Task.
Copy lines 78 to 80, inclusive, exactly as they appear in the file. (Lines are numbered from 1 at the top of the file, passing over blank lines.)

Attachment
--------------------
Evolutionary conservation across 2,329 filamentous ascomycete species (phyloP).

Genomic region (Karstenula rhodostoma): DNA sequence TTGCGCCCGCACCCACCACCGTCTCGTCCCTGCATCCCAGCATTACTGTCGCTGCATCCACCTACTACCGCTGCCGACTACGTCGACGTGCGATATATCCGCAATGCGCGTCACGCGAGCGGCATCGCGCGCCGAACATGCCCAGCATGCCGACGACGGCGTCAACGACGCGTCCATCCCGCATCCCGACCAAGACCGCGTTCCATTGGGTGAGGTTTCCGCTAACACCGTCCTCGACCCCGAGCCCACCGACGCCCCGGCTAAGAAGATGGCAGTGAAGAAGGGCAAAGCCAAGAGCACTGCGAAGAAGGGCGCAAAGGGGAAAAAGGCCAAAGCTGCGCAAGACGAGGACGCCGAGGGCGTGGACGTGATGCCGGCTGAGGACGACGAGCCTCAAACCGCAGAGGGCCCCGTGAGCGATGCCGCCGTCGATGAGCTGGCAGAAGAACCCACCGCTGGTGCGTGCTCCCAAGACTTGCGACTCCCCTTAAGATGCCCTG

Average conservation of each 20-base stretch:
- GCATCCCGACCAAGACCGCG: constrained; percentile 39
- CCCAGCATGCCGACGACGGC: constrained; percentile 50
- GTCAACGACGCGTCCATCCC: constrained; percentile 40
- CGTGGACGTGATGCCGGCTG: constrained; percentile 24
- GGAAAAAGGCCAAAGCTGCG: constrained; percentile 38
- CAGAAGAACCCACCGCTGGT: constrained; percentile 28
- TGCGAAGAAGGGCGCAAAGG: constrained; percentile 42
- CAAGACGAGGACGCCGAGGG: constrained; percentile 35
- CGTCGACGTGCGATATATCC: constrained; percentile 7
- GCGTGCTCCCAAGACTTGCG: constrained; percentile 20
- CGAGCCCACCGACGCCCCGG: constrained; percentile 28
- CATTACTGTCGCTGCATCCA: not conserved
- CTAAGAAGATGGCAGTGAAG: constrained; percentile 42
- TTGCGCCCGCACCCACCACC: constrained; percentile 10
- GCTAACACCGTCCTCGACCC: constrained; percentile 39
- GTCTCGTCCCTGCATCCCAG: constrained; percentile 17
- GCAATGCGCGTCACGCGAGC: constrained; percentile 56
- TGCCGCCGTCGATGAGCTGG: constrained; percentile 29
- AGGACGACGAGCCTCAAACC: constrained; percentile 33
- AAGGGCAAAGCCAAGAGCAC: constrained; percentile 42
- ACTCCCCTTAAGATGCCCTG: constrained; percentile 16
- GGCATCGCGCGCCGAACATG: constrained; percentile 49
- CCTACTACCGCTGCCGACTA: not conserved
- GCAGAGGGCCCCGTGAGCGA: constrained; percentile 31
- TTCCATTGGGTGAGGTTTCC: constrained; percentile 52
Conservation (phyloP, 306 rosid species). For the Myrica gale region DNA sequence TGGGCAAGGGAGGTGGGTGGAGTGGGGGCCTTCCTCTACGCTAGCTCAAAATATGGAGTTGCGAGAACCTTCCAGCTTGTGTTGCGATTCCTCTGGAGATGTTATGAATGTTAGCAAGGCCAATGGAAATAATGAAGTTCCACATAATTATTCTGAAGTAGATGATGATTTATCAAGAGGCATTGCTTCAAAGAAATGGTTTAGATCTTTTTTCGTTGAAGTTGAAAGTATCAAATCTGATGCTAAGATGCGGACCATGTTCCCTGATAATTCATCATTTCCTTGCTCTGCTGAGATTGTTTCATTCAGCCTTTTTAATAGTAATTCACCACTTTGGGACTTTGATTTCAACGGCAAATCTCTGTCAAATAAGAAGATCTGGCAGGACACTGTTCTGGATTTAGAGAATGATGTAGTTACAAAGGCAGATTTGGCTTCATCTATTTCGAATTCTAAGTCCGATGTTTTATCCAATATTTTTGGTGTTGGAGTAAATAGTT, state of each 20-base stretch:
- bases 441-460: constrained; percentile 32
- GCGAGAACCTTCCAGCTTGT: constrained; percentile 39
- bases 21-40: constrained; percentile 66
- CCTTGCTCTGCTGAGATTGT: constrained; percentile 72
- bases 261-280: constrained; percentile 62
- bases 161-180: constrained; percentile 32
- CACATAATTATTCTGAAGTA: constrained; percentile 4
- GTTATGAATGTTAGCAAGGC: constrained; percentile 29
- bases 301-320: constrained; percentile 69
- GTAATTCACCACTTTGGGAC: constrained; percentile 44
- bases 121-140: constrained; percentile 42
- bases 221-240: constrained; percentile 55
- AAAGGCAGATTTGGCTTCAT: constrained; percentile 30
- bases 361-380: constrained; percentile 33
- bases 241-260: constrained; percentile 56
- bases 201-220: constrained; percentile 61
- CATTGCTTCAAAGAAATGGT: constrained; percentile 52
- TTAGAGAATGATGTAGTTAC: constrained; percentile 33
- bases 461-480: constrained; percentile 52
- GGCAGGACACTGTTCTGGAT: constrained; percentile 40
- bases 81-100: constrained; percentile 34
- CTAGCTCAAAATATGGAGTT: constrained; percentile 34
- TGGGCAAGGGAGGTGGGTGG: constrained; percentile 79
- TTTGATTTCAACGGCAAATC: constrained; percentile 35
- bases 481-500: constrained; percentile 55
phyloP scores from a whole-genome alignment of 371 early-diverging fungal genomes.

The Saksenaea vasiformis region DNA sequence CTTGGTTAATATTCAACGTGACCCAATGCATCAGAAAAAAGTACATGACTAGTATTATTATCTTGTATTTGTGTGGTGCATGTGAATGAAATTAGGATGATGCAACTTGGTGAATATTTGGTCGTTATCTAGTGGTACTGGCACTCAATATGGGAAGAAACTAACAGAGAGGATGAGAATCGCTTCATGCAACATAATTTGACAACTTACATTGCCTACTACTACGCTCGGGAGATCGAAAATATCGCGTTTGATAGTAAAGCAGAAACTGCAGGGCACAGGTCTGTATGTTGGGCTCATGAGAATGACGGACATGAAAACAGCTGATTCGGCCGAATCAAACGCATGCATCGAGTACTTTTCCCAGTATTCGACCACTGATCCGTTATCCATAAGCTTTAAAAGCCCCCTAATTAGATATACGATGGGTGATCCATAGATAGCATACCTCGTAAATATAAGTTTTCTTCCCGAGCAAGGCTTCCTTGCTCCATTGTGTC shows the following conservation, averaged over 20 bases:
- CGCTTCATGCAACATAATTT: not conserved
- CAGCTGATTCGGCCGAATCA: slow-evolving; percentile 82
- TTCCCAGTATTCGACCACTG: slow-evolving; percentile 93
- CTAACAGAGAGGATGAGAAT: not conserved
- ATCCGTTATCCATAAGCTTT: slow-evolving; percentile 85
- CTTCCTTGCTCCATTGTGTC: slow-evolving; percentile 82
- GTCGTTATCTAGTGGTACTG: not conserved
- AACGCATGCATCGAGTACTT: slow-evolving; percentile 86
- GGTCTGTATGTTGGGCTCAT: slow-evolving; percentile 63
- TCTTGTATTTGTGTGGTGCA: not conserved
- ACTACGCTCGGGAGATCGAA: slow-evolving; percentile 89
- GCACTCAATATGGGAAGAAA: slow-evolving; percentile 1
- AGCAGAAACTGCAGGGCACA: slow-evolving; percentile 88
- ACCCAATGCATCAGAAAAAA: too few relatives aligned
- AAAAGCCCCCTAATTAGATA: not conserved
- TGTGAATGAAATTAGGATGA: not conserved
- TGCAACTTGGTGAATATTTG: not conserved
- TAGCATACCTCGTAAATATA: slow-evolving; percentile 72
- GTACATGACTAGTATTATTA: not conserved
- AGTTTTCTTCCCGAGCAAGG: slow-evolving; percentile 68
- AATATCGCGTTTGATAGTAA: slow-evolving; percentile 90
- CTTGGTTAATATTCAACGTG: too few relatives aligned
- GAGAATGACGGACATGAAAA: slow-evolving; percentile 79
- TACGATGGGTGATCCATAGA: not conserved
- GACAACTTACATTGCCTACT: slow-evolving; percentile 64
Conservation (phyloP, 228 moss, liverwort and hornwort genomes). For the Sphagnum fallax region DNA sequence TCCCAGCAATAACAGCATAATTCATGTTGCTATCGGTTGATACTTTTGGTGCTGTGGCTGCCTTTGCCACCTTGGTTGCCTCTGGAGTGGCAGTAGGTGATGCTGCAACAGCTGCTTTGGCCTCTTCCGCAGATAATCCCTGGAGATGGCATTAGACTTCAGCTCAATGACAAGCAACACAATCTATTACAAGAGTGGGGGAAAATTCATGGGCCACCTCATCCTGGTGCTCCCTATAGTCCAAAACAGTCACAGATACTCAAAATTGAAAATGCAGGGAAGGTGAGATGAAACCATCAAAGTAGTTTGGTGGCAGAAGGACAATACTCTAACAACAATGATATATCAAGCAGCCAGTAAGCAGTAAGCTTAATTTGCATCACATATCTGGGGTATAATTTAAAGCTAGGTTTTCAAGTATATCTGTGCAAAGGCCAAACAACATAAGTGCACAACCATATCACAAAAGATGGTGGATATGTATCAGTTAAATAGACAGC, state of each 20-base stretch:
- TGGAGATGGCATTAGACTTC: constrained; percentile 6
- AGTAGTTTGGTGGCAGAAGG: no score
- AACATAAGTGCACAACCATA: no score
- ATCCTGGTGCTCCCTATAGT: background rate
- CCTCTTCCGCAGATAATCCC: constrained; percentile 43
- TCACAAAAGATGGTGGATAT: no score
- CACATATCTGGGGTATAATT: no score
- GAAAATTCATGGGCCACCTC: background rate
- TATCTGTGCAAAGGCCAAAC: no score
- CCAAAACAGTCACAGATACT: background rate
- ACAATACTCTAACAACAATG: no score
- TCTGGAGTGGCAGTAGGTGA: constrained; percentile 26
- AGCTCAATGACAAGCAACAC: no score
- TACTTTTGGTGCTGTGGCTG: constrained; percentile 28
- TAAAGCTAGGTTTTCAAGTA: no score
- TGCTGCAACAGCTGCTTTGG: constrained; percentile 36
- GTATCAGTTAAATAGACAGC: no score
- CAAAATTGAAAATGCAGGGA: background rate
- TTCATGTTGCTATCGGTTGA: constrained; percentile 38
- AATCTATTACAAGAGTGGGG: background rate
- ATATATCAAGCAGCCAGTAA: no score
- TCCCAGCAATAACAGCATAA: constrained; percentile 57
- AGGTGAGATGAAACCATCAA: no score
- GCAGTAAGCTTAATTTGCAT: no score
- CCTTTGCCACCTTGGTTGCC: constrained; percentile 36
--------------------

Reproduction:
- CTTGGTTAATATTCAACGTG: too few relatives aligned
- GAGAATGACGGACATGAAAA: slow-evolving; percentile 79
- TACGATGGGTGATCCATAGA: not conserved